You can’t tell from standing on it, but Earth’s rotation rate is changing.

Polar ice melt driven by climate change is affecting Earth’s rotation, according to new research.We may have to adjust timekeeping by “skipping” a second in 2029.A human-driven change in the Earth’s rotation has never been seen before, and may affect computing.

The climate crisis has gone so far that it’s altering the shape and spin of our planet, and changing our experience of time itself, according to a new study published in the journal Nature on Wednesday.

“Enough ice has melted to move sea level enough that we can actually see the rate of the Earth’s rotation has been affected,” Duncan Agnew, a geophysicist at the Scripps Institution of Oceanography and author of the study, told Nature.

Earth is not the best timepiece.

Don’t worry — this change in Earth’s rotation won’t be catastrophic. However, it does mean that we’ll have to adjust our time keeping, which may be a problem for much of the computing we rely on.

Ice melt could delay the dreaded negative leap second

Humans track time in seconds, minutes, and hours, and these measurements are dictated by Earth’s rotation on its axis and the sun’s position in the sky — what’s called the solar timescale.

But the solar timescale is not very precise because the planet’s spin has never been constant — it changes based on how fluids both above and below the crust move.

Therefore, humans invented a more precise way of time keeping with atomic clocks and the atomic timescale.

But, every 1.5 years, or so, on average, these two timescales misalign because of the Earth’s inconsistent rotation rate. When that happens, we accommodate with what’s called a leap second: a second that is added to the atomic timescale to realign it with the solar timescale.

We’ve been adding leap seconds this way since 1972, but we haven’t needed one since 2016.

That’s because Earth has spun faster and faster over the last eight years for reasons scientists are still trying to understand.

Wellesley, Massachusetts, pictured here, borders Needham.

As a result, scientists predict that we would need the first-ever negative leap second by 2026. Meaning we’d need to subtract a second from the atomic timescale, instead of adding one.

But this new research suggests that climate change is slowing down the acceleration of Earth’s rotation and will delay that negative leap second to 2029.

Losing one second of time may not sound like much. But adding and subtracting leap seconds poses big problems for computing, so much so that the International Bureau of Weights and Measures voted to get rid of them by 2035.

Computers, financial exchanges, GPS, and spaceflight rely on extremely precise timekeeping, so leap seconds can lead to “serious malfunctions in critical digital infrastructure,” the Bureau wrote in its resolution. It added that the negative leap second which may soon be necessary “has never been foreseen or tested.”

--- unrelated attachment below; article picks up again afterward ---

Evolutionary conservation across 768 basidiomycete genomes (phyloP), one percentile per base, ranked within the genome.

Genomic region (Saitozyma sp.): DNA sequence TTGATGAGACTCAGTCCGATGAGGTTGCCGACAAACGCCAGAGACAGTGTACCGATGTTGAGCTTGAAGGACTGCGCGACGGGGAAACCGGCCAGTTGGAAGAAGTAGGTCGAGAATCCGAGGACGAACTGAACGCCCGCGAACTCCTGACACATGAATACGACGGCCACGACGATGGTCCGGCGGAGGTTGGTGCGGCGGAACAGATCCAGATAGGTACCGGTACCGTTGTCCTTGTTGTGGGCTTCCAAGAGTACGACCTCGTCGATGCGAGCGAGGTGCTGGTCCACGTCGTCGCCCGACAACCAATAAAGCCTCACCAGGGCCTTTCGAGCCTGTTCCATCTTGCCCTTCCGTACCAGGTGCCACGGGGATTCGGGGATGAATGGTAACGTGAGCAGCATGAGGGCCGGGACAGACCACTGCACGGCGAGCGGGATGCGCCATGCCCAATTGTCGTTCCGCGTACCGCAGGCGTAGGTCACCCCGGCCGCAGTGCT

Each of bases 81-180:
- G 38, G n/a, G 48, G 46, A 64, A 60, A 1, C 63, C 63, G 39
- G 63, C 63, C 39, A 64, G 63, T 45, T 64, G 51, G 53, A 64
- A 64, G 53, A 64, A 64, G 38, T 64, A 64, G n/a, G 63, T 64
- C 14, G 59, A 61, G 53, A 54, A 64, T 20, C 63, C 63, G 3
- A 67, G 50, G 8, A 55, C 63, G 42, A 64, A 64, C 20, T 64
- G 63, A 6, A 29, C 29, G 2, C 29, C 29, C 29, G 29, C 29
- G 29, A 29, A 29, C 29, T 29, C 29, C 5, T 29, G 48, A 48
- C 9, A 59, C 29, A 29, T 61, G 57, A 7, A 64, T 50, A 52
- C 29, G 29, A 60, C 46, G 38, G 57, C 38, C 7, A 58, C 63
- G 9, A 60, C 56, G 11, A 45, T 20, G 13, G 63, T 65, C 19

“We do not know how to cope with one second missing. This is why time metrologists are worried,” Felicitas Arias, former director of the Time Department at the International Bureau of Weights and Measures, told Nature.

While Agnew’s study suggests we have more time before facing this worrying unknown, it’s worth noting that Earth’s spin is very difficult to predict, and the new study is not necessarily a definitive forecast.

“There’s a very great uncertainty about this,” Judah Levine, a physicist at the National Institute of Standards and Technology, told The Washington Post. “A few years ago, there were predictions in the other direction.”

How melting ice slows Earth’s spin

The movement of fluids in Earth’s oceans and its molten core, as well as changes in its ice caps, influence the planet’s spin.

There are three main mechanisms that control the Earth’s spin:

One is tidal friction, or the interaction between moving ocean water and the ocean floor, which slows Earth’s rotation.

The second is changes in the ice caps that covered Northern Canada and Scandinavia during the last Ice Age, which made Earth more spherical, speeding up its rotation rate, according to Agnew.

And finally, currents of magma inside Earth’s spinning, liquid core change irregularly, causing it to rotate faster or slower and altering the entire planet’s rotation in the process.

But now, a fourth influence has come to scientists’ attention: climate change.

As average global temperatures rise, polar ice is melting at an unprecedented rate, dumping water in the oceans. As that meltwater moves from the Arctic toward the equator — a process that is raising sea levels and causing devastating coastal flooding — our planet grows slightly wider around the middle, which slows its rotation.

Splinters of ice peel off from one of the sides of the Perito Moreno glacier in southern Argentina.

Picture a figure skater spinning with her arms above her head. Now imagine that she lowers her arms to extend them out at her sides, causing her spin to slow down. Earth’s widening equator is having a similar effect on its spin.

“To me, the fact that human beings have caused the rotation of the Earth to change is kind of amazing,” Agnew told CNN.

Perhaps you’ve managed to escape the mega-clouds of wildfire smoke, historic floods, and debilitating heat waves so far. But this new study reveals that the climate crisis is affecting even the most intimate aspects of our day-to-day lives. Nobody escapes time.

Read the original article on Business Insider

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